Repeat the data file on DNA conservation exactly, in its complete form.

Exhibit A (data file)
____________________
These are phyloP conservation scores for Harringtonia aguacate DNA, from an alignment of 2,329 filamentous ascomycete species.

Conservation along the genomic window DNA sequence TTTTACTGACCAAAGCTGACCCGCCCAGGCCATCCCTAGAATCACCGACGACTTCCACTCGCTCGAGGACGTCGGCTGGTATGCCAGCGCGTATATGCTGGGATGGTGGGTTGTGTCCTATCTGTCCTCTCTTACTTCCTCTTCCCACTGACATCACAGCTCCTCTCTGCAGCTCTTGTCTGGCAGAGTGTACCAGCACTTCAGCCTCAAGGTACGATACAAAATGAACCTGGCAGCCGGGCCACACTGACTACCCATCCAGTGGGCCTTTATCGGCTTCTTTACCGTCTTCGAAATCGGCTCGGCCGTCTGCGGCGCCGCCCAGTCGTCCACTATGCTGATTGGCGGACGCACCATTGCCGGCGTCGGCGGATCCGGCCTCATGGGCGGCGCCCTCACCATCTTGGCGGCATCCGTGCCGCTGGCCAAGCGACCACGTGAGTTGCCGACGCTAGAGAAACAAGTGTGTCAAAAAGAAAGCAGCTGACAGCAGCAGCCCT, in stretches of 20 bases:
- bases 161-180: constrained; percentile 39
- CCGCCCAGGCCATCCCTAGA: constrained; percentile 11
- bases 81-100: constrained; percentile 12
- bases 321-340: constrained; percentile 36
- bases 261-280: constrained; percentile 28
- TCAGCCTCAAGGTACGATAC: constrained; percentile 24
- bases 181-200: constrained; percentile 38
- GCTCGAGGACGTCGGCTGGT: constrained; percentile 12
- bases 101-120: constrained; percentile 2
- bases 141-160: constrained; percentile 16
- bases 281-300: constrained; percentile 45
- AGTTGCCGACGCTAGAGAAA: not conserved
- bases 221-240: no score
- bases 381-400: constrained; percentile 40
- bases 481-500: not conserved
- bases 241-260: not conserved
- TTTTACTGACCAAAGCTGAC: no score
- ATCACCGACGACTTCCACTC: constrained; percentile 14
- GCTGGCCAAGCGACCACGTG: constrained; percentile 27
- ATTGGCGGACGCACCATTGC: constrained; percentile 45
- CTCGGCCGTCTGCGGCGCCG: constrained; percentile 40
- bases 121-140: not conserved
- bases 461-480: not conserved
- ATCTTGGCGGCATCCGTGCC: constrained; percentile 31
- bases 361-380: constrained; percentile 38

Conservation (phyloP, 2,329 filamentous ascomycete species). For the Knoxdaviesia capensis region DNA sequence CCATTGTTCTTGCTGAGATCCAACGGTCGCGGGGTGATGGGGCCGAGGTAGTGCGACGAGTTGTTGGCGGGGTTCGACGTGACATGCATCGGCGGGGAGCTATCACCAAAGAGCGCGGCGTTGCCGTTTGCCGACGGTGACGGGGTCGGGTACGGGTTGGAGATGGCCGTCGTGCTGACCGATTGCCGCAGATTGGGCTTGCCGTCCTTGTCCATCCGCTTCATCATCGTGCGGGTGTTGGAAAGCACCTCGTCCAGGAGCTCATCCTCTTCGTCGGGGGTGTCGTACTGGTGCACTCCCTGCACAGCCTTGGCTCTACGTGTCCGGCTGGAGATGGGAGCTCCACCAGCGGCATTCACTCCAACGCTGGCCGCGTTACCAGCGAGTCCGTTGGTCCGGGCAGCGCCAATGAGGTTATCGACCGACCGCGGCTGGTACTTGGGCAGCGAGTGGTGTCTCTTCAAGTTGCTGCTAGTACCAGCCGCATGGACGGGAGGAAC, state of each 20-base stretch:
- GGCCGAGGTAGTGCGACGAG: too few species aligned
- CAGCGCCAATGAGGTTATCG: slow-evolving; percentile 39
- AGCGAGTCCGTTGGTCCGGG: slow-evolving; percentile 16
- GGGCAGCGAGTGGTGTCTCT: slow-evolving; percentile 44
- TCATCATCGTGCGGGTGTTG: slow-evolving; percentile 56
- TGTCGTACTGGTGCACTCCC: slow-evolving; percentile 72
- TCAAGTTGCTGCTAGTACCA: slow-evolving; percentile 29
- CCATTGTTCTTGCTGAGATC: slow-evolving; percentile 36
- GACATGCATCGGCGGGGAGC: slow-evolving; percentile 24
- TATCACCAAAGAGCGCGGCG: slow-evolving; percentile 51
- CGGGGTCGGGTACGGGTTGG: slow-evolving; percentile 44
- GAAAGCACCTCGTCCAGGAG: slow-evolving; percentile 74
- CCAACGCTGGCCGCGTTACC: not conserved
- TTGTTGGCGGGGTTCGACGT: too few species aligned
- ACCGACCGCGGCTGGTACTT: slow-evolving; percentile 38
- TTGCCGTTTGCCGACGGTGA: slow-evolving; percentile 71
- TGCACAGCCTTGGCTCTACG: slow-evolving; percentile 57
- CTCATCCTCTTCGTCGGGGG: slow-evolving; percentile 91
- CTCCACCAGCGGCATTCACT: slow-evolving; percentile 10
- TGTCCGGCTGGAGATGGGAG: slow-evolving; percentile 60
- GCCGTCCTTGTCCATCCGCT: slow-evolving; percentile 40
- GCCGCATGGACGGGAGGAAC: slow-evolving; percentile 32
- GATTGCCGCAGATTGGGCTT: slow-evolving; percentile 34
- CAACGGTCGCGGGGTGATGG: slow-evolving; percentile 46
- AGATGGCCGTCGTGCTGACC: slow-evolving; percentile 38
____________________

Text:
These are phyloP conservation scores for Harringtonia aguacate DNA, from an alignment of 2,329 filamentous ascomycete species.

Conservation along the genomic window DNA sequence TTTTACTGACCAAAGCTGACCCGCCCAGGCCATCCCTAGAATCACCGACGACTTCCACTCGCTCGAGGACGTCGGCTGGTATGCCAGCGCGTATATGCTGGGATGGTGGGTTGTGTCCTATCTGTCCTCTCTTACTTCCTCTTCCCACTGACATCACAGCTCCTCTCTGCAGCTCTTGTCTGGCAGAGTGTACCAGCACTTCAGCCTCAAGGTACGATACAAAATGAACCTGGCAGCCGGGCCACACTGACTACCCATCCAGTGGGCCTTTATCGGCTTCTTTACCGTCTTCGAAATCGGCTCGGCCGTCTGCGGCGCCGCCCAGTCGTCCACTATGCTGATTGGCGGACGCACCATTGCCGGCGTCGGCGGATCCGGCCTCATGGGCGGCGCCCTCACCATCTTGGCGGCATCCGTGCCGCTGGCCAAGCGACCACGTGAGTTGCCGACGCTAGAGAAACAAGTGTGTCAAAAAGAAAGCAGCTGACAGCAGCAGCCCT, in stretches of 20 bases:
- bases 161-180: constrained; percentile 39
- CCGCCCAGGCCATCCCTAGA: constrained; percentile 11
- bases 81-100: constrained; percentile 12
- bases 321-340: constrained; percentile 36
- bases 261-280: constrained; percentile 28
- TCAGCCTCAAGGTACGATAC: constrained; percentile 24
- bases 181-200: constrained; percentile 38
- GCTCGAGGACGTCGGCTGGT: constrained; percentile 12
- bases 101-120: constrained; percentile 2
- bases 141-160: constrained; percentile 16
- bases 281-300: constrained; percentile 45
- AGTTGCCGACGCTAGAGAAA: not conserved
- bases 221-240: no score
- bases 381-400: constrained; percentile 40
- bases 481-500: not conserved
- bases 241-260: not conserved
- TTTTACTGACCAAAGCTGAC: no score
- ATCACCGACGACTTCCACTC: constrained; percentile 14
- GCTGGCCAAGCGACCACGTG: constrained; percentile 27
- ATTGGCGGACGCACCATTGC: constrained; percentile 45
- CTCGGCCGTCTGCGGCGCCG: constrained; percentile 40
- bases 121-140: not conserved
- bases 461-480: not conserved
- ATCTTGGCGGCATCCGTGCC: constrained; percentile 31
- bases 361-380: constrained; percentile 38

Conservation (phyloP, 2,329 filamentous ascomycete species). For the Knoxdaviesia capensis region DNA sequence CCATTGTTCTTGCTGAGATCCAACGGTCGCGGGGTGATGGGGCCGAGGTAGTGCGACGAGTTGTTGGCGGGGTTCGACGTGACATGCATCGGCGGGGAGCTATCACCAAAGAGCGCGGCGTTGCCGTTTGCCGACGGTGACGGGGTCGGGTACGGGTTGGAGATGGCCGTCGTGCTGACCGATTGCCGCAGATTGGGCTTGCCGTCCTTGTCCATCCGCTTCATCATCGTGCGGGTGTTGGAAAGCACCTCGTCCAGGAGCTCATCCTCTTCGTCGGGGGTGTCGTACTGGTGCACTCCCTGCACAGCCTTGGCTCTACGTGTCCGGCTGGAGATGGGAGCTCCACCAGCGGCATTCACTCCAACGCTGGCCGCGTTACCAGCGAGTCCGTTGGTCCGGGCAGCGCCAATGAGGTTATCGACCGACCGCGGCTGGTACTTGGGCAGCGAGTGGTGTCTCTTCAAGTTGCTGCTAGTACCAGCCGCATGGACGGGAGGAAC, state of each 20-base stretch:
- GGCCGAGGTAGTGCGACGAG: too few species aligned
- CAGCGCCAATGAGGTTATCG: slow-evolving; percentile 39
- AGCGAGTCCGTTGGTCCGGG: slow-evolving; percentile 16
- GGGCAGCGAGTGGTGTCTCT: slow-evolving; percentile 44
- TCATCATCGTGCGGGTGTTG: slow-evolving; percentile 56
- TGTCGTACTGGTGCACTCCC: slow-evolving; percentile 72
- TCAAGTTGCTGCTAGTACCA: slow-evolving; percentile 29
- CCATTGTTCTTGCTGAGATC: slow-evolving; percentile 36
- GACATGCATCGGCGGGGAGC: slow-evolving; percentile 24
- TATCACCAAAGAGCGCGGCG: slow-evolving; percentile 51
- CGGGGTCGGGTACGGGTTGG: slow-evolving; percentile 44
- GAAAGCACCTCGTCCAGGAG: slow-evolving; percentile 74
- CCAACGCTGGCCGCGTTACC: not conserved
- TTGTTGGCGGGGTTCGACGT: too few species aligned
- ACCGACCGCGGCTGGTACTT: slow-evolving; percentile 38
- TTGCCGTTTGCCGACGGTGA: slow-evolving; percentile 71
- TGCACAGCCTTGGCTCTACG: slow-evolving; percentile 57
- CTCATCCTCTTCGTCGGGGG: slow-evolving; percentile 91
- CTCCACCAGCGGCATTCACT: slow-evolving; percentile 10
- TGTCCGGCTGGAGATGGGAG: slow-evolving; percentile 60
- GCCGTCCTTGTCCATCCGCT: slow-evolving; percentile 40
- GCCGCATGGACGGGAGGAAC: slow-evolving; percentile 32
- GATTGCCGCAGATTGGGCTT: slow-evolving; percentile 34
- CAACGGTCGCGGGGTGATGG: slow-evolving; percentile 46
- AGATGGCCGTCGTGCTGACC: slow-evolving; percentile 38